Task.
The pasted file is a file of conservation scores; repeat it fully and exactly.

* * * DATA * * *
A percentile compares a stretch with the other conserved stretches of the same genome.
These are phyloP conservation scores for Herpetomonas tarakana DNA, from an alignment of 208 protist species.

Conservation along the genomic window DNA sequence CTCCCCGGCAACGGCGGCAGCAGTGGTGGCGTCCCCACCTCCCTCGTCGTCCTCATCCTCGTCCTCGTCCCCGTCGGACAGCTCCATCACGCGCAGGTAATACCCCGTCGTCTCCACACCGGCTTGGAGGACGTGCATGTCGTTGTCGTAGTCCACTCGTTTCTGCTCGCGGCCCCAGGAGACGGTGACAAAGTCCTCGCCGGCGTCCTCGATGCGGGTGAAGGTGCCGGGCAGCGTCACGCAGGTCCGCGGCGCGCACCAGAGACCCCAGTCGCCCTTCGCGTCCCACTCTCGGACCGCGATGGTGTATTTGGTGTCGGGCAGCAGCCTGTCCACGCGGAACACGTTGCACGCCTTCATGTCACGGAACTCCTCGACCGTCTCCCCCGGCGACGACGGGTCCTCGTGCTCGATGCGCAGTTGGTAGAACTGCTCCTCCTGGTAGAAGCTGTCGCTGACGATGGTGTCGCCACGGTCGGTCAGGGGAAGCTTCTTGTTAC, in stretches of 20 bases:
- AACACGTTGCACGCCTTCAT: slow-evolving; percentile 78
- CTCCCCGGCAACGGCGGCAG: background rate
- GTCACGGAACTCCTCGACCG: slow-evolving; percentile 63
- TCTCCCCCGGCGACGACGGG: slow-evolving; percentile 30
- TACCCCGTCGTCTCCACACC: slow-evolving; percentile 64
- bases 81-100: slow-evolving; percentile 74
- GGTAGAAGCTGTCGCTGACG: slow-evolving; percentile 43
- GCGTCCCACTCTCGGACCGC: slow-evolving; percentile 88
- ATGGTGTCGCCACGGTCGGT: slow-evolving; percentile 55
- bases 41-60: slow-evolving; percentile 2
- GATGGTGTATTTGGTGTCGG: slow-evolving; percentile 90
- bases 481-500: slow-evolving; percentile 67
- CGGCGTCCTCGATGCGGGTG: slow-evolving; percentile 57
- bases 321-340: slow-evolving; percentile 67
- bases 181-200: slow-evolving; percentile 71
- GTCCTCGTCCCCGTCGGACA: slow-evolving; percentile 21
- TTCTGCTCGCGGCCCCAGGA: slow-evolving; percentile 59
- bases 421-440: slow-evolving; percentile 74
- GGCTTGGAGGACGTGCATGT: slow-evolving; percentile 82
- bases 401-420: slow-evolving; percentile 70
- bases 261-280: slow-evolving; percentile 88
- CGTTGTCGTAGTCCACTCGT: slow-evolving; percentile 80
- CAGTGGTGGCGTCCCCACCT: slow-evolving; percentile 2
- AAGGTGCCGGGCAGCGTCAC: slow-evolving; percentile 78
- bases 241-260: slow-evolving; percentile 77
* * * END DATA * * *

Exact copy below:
A percentile compares a stretch with the other conserved stretches of the same genome.
These are phyloP conservation scores for Herpetomonas tarakana DNA, from an alignment of 208 protist species.

Conservation along the genomic window DNA sequence CTCCCCGGCAACGGCGGCAGCAGTGGTGGCGTCCCCACCTCCCTCGTCGTCCTCATCCTCGTCCTCGTCCCCGTCGGACAGCTCCATCACGCGCAGGTAATACCCCGTCGTCTCCACACCGGCTTGGAGGACGTGCATGTCGTTGTCGTAGTCCACTCGTTTCTGCTCGCGGCCCCAGGAGACGGTGACAAAGTCCTCGCCGGCGTCCTCGATGCGGGTGAAGGTGCCGGGCAGCGTCACGCAGGTCCGCGGCGCGCACCAGAGACCCCAGTCGCCCTTCGCGTCCCACTCTCGGACCGCGATGGTGTATTTGGTGTCGGGCAGCAGCCTGTCCACGCGGAACACGTTGCACGCCTTCATGTCACGGAACTCCTCGACCGTCTCCCCCGGCGACGACGGGTCCTCGTGCTCGATGCGCAGTTGGTAGAACTGCTCCTCCTGGTAGAAGCTGTCGCTGACGATGGTGTCGCCACGGTCGGTCAGGGGAAGCTTCTTGTTAC, in stretches of 20 bases:
- AACACGTTGCACGCCTTCAT: slow-evolving; percentile 78
- CTCCCCGGCAACGGCGGCAG: background rate
- GTCACGGAACTCCTCGACCG: slow-evolving; percentile 63
- TCTCCCCCGGCGACGACGGG: slow-evolving; percentile 30
- TACCCCGTCGTCTCCACACC: slow-evolving; percentile 64
- bases 81-100: slow-evolving; percentile 74
- GGTAGAAGCTGTCGCTGACG: slow-evolving; percentile 43
- GCGTCCCACTCTCGGACCGC: slow-evolving; percentile 88
- ATGGTGTCGCCACGGTCGGT: slow-evolving; percentile 55
- bases 41-60: slow-evolving; percentile 2
- GATGGTGTATTTGGTGTCGG: slow-evolving; percentile 90
- bases 481-500: slow-evolving; percentile 67
- CGGCGTCCTCGATGCGGGTG: slow-evolving; percentile 57
- bases 321-340: slow-evolving; percentile 67
- bases 181-200: slow-evolving; percentile 71
- GTCCTCGTCCCCGTCGGACA: slow-evolving; percentile 21
- TTCTGCTCGCGGCCCCAGGA: slow-evolving; percentile 59
- bases 421-440: slow-evolving; percentile 74
- GGCTTGGAGGACGTGCATGT: slow-evolving; percentile 82
- bases 401-420: slow-evolving; percentile 70
- bases 261-280: slow-evolving; percentile 88
- CGTTGTCGTAGTCCACTCGT: slow-evolving; percentile 80
- CAGTGGTGGCGTCCCCACCT: slow-evolving; percentile 2
- AAGGTGCCGGGCAGCGTCAC: slow-evolving; percentile 78
- bases 241-260: slow-evolving; percentile 77